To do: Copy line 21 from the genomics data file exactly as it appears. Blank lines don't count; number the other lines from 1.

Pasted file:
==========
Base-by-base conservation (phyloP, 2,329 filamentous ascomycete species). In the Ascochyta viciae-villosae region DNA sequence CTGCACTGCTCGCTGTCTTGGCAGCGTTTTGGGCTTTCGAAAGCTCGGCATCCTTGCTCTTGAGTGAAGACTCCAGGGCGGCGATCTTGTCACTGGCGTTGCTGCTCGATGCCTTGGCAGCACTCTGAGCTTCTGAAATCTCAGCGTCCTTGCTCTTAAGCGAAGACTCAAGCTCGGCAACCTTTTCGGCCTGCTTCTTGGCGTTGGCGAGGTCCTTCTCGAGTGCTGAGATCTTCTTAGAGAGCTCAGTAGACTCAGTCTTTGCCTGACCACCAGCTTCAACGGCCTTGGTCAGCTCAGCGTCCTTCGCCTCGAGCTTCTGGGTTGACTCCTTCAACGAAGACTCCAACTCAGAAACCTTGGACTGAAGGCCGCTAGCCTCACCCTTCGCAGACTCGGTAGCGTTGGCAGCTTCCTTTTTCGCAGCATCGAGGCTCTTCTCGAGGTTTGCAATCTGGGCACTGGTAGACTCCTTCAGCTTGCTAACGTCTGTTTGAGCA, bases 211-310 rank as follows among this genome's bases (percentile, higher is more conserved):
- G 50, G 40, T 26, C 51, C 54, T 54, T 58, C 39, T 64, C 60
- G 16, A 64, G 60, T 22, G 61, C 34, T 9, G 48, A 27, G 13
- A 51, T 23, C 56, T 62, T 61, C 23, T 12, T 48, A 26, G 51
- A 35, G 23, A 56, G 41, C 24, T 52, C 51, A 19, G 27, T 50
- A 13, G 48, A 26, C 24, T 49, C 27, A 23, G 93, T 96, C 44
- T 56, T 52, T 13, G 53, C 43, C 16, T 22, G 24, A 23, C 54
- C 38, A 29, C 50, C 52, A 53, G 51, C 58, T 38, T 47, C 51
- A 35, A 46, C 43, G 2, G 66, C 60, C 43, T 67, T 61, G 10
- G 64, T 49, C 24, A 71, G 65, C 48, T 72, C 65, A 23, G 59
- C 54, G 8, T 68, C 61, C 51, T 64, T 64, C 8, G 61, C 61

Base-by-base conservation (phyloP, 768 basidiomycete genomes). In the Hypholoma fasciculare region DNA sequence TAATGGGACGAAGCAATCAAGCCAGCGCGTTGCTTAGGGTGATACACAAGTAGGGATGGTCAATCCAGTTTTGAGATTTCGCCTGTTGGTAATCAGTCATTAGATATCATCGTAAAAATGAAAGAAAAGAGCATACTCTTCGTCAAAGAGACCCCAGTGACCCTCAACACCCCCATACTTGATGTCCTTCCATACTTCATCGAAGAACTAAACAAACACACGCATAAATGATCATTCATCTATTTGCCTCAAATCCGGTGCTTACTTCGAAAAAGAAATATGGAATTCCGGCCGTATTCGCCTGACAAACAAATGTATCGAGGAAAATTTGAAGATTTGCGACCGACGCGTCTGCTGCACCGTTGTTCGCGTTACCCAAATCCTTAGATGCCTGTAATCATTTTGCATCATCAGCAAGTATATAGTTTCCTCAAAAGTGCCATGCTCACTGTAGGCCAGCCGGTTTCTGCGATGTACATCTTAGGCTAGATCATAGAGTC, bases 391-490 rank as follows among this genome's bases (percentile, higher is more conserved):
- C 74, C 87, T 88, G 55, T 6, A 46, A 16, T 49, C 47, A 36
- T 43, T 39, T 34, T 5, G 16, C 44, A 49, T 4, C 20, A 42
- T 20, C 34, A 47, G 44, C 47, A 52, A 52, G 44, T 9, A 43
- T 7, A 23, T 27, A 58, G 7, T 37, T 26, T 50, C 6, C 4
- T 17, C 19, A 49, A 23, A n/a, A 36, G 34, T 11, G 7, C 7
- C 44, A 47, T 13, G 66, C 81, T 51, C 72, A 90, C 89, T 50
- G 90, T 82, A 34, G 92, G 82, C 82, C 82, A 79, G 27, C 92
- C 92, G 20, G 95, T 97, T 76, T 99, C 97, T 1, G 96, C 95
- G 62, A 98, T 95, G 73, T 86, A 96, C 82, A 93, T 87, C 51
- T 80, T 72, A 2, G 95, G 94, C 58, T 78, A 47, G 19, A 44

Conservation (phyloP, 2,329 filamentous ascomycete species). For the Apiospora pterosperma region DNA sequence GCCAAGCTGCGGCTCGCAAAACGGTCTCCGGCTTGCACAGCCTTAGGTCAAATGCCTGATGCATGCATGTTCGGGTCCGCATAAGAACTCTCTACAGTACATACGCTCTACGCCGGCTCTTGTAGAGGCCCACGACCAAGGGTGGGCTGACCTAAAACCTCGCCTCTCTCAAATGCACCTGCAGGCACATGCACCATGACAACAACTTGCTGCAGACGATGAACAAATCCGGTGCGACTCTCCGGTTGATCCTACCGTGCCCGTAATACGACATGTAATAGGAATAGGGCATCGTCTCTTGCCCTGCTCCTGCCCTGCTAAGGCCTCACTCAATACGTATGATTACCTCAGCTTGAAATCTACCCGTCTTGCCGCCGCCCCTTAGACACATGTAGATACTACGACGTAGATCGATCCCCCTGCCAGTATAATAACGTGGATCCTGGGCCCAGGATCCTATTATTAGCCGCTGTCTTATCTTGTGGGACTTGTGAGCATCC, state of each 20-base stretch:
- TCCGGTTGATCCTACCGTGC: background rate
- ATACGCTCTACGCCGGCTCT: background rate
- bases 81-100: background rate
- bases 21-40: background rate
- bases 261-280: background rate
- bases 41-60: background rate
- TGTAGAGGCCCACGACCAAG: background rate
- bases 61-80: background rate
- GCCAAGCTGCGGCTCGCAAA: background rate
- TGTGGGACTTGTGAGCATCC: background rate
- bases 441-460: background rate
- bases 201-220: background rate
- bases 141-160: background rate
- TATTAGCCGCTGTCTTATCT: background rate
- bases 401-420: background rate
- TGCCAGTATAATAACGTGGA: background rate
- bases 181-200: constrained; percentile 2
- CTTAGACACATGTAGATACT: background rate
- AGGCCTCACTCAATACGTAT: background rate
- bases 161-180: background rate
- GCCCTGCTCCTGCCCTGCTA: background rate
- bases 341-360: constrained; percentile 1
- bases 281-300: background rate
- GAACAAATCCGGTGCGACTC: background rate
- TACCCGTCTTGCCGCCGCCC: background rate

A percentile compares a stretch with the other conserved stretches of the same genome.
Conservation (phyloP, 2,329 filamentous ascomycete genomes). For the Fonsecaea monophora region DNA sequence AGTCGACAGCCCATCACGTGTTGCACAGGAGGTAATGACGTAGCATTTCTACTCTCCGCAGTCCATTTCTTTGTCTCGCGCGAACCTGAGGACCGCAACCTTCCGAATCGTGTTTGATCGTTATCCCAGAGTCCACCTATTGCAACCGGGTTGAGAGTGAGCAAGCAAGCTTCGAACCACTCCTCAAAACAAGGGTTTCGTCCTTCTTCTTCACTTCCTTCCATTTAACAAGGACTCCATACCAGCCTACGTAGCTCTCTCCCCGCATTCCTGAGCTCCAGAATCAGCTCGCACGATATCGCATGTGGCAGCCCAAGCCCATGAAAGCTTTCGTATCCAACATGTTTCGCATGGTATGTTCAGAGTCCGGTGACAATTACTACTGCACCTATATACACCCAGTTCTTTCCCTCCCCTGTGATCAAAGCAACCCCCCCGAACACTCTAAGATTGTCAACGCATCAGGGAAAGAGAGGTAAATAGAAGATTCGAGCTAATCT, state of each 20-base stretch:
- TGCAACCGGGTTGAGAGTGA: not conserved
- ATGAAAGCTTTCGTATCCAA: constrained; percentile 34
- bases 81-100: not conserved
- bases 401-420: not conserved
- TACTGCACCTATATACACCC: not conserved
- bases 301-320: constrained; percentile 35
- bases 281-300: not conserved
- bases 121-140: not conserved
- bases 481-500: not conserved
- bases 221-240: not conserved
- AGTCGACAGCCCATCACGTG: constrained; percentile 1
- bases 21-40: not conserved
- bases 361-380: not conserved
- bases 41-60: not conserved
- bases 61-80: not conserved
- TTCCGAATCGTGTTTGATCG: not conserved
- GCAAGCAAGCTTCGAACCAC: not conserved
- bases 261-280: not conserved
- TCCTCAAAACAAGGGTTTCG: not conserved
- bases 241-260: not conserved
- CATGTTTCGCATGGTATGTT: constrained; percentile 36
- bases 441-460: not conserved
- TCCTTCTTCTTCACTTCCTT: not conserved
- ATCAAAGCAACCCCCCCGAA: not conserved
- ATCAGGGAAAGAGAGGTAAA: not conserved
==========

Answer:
- G 62, A 98, T 95, G 73, T 86, A 96, C 82, A 93, T 87, C 51